• Project Gutenberg. This is the oldest and largest library of digital books. Since 1971, volunteers have been digitizing books and making them available to all. It’s not the best platform to browse, but does have a very good search engine. You might also check out the various bookshelves (topics) for books related to specific historical events or geographical locations. Books can be read online or downloaded in a number of formats.
  • ManyBooks is a much smaller library but has two things that make it very useful–RSS feeds by category and a very pleasant browsing experience. Titles often include nice descriptions and there is a facility for readers to add their own reviews. It also offers a large number of download formats. Although I use this library more often to find pleasure reads, the RSS feeds have delivered several histories that have provided useful tidbits for my family research.
  • The recent opening of the Digital Public Library of America has demonstrated the tremendous potential digital archives offer. Hopefully DPLA and its contributing archives will combine their contents under one search engine.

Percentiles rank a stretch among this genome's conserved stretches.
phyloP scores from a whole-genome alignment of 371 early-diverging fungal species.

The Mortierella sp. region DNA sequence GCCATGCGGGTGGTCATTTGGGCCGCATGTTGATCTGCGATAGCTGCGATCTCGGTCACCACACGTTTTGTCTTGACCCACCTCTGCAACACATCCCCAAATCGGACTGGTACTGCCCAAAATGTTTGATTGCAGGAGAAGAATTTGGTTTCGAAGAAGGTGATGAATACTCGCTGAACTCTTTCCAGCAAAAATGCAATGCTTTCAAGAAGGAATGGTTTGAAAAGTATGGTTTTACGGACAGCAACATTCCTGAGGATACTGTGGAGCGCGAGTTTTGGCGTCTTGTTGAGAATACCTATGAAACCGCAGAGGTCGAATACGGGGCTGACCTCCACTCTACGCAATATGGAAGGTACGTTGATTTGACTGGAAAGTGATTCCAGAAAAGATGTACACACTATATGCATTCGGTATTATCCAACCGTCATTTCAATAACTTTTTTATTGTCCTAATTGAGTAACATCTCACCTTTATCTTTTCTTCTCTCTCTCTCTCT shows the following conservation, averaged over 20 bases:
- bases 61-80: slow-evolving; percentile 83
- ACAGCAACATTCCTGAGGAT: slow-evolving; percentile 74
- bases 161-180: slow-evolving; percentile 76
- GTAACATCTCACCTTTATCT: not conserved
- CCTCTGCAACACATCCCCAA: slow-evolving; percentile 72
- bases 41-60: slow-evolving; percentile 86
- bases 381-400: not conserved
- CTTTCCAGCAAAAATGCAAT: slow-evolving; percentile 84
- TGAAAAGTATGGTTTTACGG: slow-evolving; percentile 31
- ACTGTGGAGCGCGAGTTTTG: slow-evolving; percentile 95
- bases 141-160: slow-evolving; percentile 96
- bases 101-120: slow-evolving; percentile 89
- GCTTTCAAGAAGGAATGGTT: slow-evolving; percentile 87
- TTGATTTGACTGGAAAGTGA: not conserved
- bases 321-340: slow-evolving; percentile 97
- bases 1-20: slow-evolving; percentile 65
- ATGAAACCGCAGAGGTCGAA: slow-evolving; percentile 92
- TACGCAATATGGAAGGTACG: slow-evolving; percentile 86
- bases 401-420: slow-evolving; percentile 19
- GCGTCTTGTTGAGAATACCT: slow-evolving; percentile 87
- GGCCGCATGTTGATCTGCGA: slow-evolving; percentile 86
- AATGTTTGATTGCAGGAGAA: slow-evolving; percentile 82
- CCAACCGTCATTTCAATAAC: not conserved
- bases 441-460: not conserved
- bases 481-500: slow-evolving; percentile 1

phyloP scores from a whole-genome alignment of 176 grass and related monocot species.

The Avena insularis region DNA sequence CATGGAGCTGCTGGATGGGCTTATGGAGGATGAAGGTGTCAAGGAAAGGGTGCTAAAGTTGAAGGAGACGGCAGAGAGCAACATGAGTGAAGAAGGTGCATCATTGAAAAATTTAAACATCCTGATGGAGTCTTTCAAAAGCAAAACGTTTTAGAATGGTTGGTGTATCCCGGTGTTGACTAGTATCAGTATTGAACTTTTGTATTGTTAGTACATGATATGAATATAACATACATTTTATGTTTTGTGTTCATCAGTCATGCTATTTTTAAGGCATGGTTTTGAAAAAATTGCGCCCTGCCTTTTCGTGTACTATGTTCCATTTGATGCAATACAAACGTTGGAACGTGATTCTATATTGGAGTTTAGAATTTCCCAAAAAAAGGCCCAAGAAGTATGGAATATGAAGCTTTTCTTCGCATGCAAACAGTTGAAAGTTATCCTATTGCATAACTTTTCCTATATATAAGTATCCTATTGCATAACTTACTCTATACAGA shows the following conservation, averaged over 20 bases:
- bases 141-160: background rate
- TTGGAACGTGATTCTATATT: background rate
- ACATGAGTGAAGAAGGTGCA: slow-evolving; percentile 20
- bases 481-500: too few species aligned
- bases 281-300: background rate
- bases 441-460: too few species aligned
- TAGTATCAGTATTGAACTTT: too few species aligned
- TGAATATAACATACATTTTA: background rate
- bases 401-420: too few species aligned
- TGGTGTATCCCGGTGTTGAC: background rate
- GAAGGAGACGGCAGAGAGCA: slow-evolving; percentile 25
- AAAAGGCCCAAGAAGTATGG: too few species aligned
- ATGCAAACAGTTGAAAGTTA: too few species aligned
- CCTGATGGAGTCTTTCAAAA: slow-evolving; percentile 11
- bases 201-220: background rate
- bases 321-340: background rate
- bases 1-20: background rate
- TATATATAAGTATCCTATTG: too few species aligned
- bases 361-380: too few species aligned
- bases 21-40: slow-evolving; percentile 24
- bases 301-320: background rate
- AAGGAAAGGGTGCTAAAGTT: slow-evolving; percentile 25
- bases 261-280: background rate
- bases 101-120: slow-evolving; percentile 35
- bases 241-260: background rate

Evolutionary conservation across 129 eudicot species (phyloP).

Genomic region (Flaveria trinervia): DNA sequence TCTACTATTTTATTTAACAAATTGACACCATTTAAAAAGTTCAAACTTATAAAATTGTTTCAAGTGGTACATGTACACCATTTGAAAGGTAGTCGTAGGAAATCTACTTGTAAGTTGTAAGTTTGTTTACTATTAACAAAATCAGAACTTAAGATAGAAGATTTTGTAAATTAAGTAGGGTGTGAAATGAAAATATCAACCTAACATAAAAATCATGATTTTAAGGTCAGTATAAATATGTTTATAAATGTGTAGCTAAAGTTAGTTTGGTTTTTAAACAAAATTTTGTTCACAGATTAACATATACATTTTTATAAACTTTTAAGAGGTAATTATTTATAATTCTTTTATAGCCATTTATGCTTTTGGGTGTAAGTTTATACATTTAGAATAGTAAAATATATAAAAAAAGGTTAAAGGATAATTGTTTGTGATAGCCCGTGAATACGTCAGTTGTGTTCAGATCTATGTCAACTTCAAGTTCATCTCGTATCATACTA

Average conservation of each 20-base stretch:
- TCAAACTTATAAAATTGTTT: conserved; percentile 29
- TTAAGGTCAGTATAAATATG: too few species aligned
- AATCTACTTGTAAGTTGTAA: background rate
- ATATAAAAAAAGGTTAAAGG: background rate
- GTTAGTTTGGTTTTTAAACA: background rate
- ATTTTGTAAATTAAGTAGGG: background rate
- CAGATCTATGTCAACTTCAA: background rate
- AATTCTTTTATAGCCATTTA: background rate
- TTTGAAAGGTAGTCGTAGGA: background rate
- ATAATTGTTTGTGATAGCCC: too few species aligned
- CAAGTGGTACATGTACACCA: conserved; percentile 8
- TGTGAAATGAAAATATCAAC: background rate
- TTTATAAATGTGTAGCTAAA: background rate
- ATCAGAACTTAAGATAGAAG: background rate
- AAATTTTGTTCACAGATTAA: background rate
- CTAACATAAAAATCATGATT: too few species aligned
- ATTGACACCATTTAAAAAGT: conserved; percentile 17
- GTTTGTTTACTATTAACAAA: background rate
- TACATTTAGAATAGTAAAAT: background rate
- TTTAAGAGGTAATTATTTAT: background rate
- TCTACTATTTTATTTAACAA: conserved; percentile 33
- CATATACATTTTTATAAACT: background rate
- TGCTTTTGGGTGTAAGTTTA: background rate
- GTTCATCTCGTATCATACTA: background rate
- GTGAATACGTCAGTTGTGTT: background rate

The efforts by these groups–and many others–to digitize historical books and publications are quickly becoming yet another research asset for the family historian. You can access any of these resources right from your desktop, but as your library grows you may well want to add an e-reader (device and/or app) to your digital toolbox.

The Information Desk

The Personal ArchiveAs you build your online personal archive, you’ll have elements located all over the ‘net – documents at Scribd, photos at Flickr, reading list at WorldCat and so on. How do you pull it all together? Why, with your own information desk, of course. Every archive has one and it’s usually where you’ll find the most activity.

But, where are you going to set up an information desk for your personal archive? Where else but your profile page at WeRelate!

WeRelate Profile
WeRelate profile page showing links to personal archives.

As my profile page continues to develop into the hub for all my research efforts, it only makes sense that it should include my archives too. The WeRelate platform automatically provides links to the family trees, people, family and place pages I’m researching and I have already added links to articles and research guides within WeRelate that support my research so adding my content from other sources only makes sense.

Where is your information desk?